lacking confidence in one's own ability, worth, or fitness; timid; shy.
restrained or reserved in manner, conduct, etc.
Archaic. distrustful.

Origin of diffident

1425–75; late Middle English < Latin diffīdent- (stem of diffīdēns mistrusting, despairing, present participle of diffīdere), equivalent to dif- dif- + fīd- trust + -ent- -ent
Related formsdif·fi·dent·ly, adverbdif·fi·dent·ness, nounnon·dif·fi·dent, adjectivenon·dif·fi·dent·ly, adverbun·dif·fi·dent, adjectiveun·dif·fi·dent·ly, adverb

Synonyms for diffident

Dictionary.com Unabridged Based on the Random House Unabridged Dictionary, © Random House, Inc. 2019

Examples from the Web for diffident

Contemporary Examples of diffident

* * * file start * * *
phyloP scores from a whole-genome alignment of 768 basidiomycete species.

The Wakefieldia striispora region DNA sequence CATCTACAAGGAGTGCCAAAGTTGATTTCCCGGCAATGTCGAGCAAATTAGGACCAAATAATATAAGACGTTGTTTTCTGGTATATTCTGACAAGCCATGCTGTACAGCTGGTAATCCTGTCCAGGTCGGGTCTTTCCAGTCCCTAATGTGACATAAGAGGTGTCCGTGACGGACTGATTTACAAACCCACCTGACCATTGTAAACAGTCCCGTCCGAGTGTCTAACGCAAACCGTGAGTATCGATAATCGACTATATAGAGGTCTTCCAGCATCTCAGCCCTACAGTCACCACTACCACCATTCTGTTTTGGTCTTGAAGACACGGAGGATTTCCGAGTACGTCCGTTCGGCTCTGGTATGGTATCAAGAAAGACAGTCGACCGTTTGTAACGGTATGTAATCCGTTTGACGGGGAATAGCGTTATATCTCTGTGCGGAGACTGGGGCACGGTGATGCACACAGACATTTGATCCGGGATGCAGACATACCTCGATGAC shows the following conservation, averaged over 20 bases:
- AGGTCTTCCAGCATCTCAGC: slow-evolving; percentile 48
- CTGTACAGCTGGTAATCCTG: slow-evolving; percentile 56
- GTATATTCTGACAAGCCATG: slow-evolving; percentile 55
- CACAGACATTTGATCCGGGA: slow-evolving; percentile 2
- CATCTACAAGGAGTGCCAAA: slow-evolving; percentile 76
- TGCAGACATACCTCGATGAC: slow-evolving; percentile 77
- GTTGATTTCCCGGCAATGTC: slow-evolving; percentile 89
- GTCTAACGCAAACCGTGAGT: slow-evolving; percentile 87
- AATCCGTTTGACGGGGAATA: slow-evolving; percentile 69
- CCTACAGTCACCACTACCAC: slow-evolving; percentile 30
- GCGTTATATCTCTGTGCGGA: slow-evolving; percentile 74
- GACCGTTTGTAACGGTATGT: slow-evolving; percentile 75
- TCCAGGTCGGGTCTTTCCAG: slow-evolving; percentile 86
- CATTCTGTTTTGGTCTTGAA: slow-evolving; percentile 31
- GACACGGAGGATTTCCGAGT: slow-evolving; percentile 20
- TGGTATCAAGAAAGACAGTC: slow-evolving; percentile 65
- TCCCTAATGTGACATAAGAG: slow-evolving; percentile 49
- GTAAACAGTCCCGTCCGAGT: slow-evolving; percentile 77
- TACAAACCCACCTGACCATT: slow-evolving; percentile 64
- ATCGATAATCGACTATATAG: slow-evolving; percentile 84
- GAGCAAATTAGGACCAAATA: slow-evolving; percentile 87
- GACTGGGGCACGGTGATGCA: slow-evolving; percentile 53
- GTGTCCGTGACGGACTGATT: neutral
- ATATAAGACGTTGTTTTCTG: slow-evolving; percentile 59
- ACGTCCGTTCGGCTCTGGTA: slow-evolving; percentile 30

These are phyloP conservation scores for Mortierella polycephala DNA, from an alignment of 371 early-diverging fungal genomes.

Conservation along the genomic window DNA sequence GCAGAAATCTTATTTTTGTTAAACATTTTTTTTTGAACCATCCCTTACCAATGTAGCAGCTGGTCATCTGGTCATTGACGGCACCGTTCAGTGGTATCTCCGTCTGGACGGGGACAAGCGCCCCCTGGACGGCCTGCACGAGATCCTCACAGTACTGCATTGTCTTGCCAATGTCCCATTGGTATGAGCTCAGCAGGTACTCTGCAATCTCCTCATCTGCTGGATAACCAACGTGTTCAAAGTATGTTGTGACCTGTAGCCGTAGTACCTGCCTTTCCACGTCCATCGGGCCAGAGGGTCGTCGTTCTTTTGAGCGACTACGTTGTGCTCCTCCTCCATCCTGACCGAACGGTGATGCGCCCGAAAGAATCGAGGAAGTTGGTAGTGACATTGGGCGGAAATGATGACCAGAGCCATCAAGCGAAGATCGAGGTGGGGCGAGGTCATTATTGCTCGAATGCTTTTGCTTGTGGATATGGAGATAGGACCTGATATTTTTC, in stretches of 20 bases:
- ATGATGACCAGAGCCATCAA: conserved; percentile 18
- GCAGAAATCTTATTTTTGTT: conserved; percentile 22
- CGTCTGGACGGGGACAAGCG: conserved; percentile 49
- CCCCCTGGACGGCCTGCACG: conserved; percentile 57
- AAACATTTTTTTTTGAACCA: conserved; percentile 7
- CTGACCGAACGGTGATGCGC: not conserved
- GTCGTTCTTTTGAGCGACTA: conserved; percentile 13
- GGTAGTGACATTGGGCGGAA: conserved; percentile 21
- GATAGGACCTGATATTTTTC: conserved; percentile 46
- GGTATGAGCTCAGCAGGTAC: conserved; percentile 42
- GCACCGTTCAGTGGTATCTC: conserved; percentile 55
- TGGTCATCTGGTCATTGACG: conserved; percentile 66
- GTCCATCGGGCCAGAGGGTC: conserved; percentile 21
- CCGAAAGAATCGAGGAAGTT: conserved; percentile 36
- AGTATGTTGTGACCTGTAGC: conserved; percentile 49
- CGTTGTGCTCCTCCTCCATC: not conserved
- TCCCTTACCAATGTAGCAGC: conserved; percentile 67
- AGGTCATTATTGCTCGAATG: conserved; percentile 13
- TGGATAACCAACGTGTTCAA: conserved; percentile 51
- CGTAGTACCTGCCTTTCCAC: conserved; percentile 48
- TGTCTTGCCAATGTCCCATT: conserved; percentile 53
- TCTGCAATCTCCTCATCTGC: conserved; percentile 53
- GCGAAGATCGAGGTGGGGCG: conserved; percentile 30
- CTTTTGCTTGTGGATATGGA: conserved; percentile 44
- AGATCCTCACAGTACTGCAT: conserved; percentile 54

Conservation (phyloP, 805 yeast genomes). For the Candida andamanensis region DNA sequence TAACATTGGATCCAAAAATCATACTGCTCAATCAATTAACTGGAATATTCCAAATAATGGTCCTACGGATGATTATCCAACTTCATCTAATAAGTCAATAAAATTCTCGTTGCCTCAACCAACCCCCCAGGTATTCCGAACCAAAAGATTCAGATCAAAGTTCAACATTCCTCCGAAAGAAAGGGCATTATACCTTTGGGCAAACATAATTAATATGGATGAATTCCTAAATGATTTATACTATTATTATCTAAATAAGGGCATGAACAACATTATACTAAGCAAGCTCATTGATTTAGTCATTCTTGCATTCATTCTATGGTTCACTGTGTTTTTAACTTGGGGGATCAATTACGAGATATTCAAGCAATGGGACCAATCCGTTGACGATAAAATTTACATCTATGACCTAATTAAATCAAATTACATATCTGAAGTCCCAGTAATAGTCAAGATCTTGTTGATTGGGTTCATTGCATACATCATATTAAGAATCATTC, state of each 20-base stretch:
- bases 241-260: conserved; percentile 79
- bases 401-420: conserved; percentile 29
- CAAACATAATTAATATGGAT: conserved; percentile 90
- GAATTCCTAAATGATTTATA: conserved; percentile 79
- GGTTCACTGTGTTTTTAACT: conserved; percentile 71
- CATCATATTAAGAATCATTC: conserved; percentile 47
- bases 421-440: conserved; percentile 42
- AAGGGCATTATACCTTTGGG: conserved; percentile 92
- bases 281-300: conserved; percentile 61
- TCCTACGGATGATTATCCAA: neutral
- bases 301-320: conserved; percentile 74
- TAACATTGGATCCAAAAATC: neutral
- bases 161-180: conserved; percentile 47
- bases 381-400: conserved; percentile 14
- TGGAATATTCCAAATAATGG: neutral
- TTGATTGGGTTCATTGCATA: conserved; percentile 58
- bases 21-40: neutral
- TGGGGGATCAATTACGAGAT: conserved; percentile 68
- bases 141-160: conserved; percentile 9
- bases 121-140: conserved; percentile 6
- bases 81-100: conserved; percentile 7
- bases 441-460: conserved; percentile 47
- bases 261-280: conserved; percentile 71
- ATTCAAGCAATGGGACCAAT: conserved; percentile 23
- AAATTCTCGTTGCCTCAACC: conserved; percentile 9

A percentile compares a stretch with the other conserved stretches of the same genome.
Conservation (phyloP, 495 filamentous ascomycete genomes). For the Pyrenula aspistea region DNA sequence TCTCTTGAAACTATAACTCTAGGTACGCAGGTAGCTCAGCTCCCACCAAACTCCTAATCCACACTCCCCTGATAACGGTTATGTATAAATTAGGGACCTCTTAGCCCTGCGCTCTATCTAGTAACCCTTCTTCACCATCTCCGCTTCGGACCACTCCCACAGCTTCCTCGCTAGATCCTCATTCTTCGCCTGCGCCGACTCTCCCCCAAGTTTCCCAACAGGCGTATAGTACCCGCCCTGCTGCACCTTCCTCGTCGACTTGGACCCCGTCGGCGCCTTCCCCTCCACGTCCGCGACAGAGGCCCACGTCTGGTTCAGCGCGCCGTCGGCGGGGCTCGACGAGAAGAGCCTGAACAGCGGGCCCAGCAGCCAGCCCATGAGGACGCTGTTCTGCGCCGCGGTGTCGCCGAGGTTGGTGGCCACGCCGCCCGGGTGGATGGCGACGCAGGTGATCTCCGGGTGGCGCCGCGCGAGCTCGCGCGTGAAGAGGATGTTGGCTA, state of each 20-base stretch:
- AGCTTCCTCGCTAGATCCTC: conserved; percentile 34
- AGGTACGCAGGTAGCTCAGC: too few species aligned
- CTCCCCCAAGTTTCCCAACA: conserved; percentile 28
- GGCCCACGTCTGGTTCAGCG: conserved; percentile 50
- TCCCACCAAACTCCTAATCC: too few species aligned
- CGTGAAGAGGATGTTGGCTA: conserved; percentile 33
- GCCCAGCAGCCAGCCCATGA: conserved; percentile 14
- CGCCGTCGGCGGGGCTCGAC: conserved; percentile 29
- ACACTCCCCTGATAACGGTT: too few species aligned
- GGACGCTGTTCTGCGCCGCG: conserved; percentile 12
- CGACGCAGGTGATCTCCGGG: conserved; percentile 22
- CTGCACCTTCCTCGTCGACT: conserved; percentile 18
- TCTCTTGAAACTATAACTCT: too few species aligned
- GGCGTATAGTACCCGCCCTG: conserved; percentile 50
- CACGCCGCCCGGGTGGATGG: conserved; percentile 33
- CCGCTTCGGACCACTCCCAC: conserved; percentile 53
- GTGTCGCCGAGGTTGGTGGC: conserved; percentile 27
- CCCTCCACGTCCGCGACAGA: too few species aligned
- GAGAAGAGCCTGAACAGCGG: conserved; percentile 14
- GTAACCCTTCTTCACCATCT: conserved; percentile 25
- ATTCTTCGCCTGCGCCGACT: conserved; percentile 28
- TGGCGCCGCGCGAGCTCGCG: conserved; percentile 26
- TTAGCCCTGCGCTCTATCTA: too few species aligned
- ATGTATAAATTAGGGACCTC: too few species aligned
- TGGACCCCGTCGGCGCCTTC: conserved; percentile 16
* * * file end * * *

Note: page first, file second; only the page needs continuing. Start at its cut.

Historical Examples of diffident

  • The diffident took heart before him, and the presumptuous were checked.

  • She spoke with diffident slowness, her gaze fastened upon her plate.

    The Market-Place

    Harold Frederic

  • The tone of his voice, now soft and diffident, startled Hardy out of his dream.

    Hidden Water

    Dane Coolidge

  • Barrington was the most diffident of men; his bashfulness amounted to actual pain.


    Charles James Lever

  • Edith, funny and diffident, now rose and addressed the class.

British Dictionary definitions for diffident



lacking self-confidence; timid; shy
Derived Formsdiffidence, noundiffidently, adverb

Word Origin for diffident

C15: from Latin diffīdere to distrust, from dis- not + fīdere to trust
Collins English Dictionary - Complete & Unabridged 2012 Digital Edition © William Collins Sons & Co. Ltd. 1979, 1986 © HarperCollins Publishers 1998, 2000, 2003, 2005, 2006, 2007, 2009, 2012

Word Origin and History for diffident

mid-15c., from Latin diffidentem (nominative diffidens), present participle of diffidere (see diffidence). Related: Diffidently.

Online Etymology Dictionary, © 2010 Douglas Harper